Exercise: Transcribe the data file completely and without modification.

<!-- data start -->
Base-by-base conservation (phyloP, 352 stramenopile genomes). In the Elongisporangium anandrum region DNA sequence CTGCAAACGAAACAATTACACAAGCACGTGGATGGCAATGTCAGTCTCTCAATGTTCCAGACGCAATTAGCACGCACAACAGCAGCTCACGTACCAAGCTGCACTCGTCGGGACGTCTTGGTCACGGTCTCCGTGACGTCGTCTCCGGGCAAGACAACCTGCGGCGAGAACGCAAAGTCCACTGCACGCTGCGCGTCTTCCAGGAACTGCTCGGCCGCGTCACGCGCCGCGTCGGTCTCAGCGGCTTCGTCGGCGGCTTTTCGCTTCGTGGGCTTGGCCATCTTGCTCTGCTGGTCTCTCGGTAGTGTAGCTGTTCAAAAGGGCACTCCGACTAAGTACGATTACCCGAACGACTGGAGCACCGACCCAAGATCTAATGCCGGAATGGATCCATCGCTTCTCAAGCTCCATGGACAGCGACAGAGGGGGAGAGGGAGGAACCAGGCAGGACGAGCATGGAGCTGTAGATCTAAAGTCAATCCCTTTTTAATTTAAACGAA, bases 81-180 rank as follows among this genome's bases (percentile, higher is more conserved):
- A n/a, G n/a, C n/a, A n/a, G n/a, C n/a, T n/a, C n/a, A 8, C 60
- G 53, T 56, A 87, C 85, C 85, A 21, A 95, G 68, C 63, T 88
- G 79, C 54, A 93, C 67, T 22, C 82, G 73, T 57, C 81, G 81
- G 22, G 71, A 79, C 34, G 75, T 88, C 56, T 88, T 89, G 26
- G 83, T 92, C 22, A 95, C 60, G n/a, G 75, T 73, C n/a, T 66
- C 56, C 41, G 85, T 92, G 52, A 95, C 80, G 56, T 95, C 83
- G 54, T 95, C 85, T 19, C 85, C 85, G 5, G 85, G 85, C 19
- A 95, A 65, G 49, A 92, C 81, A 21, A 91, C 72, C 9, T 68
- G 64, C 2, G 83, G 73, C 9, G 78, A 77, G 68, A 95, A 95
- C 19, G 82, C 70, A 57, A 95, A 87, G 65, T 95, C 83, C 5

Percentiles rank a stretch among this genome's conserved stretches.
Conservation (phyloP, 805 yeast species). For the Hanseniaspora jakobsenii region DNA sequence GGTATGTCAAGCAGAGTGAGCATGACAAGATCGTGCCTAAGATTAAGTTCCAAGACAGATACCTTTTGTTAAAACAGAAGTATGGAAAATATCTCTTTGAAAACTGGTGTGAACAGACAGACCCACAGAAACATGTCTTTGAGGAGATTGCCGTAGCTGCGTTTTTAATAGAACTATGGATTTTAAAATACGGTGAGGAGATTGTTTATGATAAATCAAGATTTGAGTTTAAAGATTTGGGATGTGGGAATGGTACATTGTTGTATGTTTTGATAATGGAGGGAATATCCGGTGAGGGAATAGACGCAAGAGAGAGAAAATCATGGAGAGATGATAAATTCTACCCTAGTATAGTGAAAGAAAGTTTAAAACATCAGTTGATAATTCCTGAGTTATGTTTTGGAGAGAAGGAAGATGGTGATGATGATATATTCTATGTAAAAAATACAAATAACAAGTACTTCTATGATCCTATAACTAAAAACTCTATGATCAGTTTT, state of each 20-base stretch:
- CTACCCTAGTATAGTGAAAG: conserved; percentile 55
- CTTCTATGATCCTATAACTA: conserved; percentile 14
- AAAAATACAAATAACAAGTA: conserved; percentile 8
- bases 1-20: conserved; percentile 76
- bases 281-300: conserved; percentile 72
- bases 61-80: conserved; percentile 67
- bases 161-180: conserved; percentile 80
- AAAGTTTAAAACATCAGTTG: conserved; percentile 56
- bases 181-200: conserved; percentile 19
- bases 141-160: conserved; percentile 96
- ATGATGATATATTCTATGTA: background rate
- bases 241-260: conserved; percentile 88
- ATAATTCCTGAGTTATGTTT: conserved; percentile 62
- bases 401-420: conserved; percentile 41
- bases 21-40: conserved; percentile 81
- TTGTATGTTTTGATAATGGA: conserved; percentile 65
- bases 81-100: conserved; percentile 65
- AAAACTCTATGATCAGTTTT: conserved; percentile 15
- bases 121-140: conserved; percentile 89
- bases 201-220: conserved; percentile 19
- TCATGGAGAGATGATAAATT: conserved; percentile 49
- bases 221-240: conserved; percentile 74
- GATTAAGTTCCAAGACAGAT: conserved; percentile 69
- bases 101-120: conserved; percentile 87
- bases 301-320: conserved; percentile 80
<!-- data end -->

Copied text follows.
Base-by-base conservation (phyloP, 352 stramenopile genomes). In the Elongisporangium anandrum region DNA sequence CTGCAAACGAAACAATTACACAAGCACGTGGATGGCAATGTCAGTCTCTCAATGTTCCAGACGCAATTAGCACGCACAACAGCAGCTCACGTACCAAGCTGCACTCGTCGGGACGTCTTGGTCACGGTCTCCGTGACGTCGTCTCCGGGCAAGACAACCTGCGGCGAGAACGCAAAGTCCACTGCACGCTGCGCGTCTTCCAGGAACTGCTCGGCCGCGTCACGCGCCGCGTCGGTCTCAGCGGCTTCGTCGGCGGCTTTTCGCTTCGTGGGCTTGGCCATCTTGCTCTGCTGGTCTCTCGGTAGTGTAGCTGTTCAAAAGGGCACTCCGACTAAGTACGATTACCCGAACGACTGGAGCACCGACCCAAGATCTAATGCCGGAATGGATCCATCGCTTCTCAAGCTCCATGGACAGCGACAGAGGGGGAGAGGGAGGAACCAGGCAGGACGAGCATGGAGCTGTAGATCTAAAGTCAATCCCTTTTTAATTTAAACGAA, bases 81-180 rank as follows among this genome's bases (percentile, higher is more conserved):
- A n/a, G n/a, C n/a, A n/a, G n/a, C n/a, T n/a, C n/a, A 8, C 60
- G 53, T 56, A 87, C 85, C 85, A 21, A 95, G 68, C 63, T 88
- G 79, C 54, A 93, C 67, T 22, C 82, G 73, T 57, C 81, G 81
- G 22, G 71, A 79, C 34, G 75, T 88, C 56, T 88, T 89, G 26
- G 83, T 92, C 22, A 95, C 60, G n/a, G 75, T 73, C n/a, T 66
- C 56, C 41, G 85, T 92, G 52, A 95, C 80, G 56, T 95, C 83
- G 54, T 95, C 85, T 19, C 85, C 85, G 5, G 85, G 85, C 19
- A 95, A 65, G 49, A 92, C 81, A 21, A 91, C 72, C 9, T 68
- G 64, C 2, G 83, G 73, C 9, G 78, A 77, G 68, A 95, A 95
- C 19, G 82, C 70, A 57, A 95, A 87, G 65, T 95, C 83, C 5

Percentiles rank a stretch among this genome's conserved stretches.
Conservation (phyloP, 805 yeast species). For the Hanseniaspora jakobsenii region DNA sequence GGTATGTCAAGCAGAGTGAGCATGACAAGATCGTGCCTAAGATTAAGTTCCAAGACAGATACCTTTTGTTAAAACAGAAGTATGGAAAATATCTCTTTGAAAACTGGTGTGAACAGACAGACCCACAGAAACATGTCTTTGAGGAGATTGCCGTAGCTGCGTTTTTAATAGAACTATGGATTTTAAAATACGGTGAGGAGATTGTTTATGATAAATCAAGATTTGAGTTTAAAGATTTGGGATGTGGGAATGGTACATTGTTGTATGTTTTGATAATGGAGGGAATATCCGGTGAGGGAATAGACGCAAGAGAGAGAAAATCATGGAGAGATGATAAATTCTACCCTAGTATAGTGAAAGAAAGTTTAAAACATCAGTTGATAATTCCTGAGTTATGTTTTGGAGAGAAGGAAGATGGTGATGATGATATATTCTATGTAAAAAATACAAATAACAAGTACTTCTATGATCCTATAACTAAAAACTCTATGATCAGTTTT, state of each 20-base stretch:
- CTACCCTAGTATAGTGAAAG: conserved; percentile 55
- CTTCTATGATCCTATAACTA: conserved; percentile 14
- AAAAATACAAATAACAAGTA: conserved; percentile 8
- bases 1-20: conserved; percentile 76
- bases 281-300: conserved; percentile 72
- bases 61-80: conserved; percentile 67
- bases 161-180: conserved; percentile 80
- AAAGTTTAAAACATCAGTTG: conserved; percentile 56
- bases 181-200: conserved; percentile 19
- bases 141-160: conserved; percentile 96
- ATGATGATATATTCTATGTA: background rate
- bases 241-260: conserved; percentile 88
- ATAATTCCTGAGTTATGTTT: conserved; percentile 62
- bases 401-420: conserved; percentile 41
- bases 21-40: conserved; percentile 81
- TTGTATGTTTTGATAATGGA: conserved; percentile 65
- bases 81-100: conserved; percentile 65
- AAAACTCTATGATCAGTTTT: conserved; percentile 15
- bases 121-140: conserved; percentile 89
- bases 201-220: conserved; percentile 19
- TCATGGAGAGATGATAAATT: conserved; percentile 49
- bases 221-240: conserved; percentile 74
- GATTAAGTTCCAAGACAGAT: conserved; percentile 69
- bases 101-120: conserved; percentile 87
- bases 301-320: conserved; percentile 80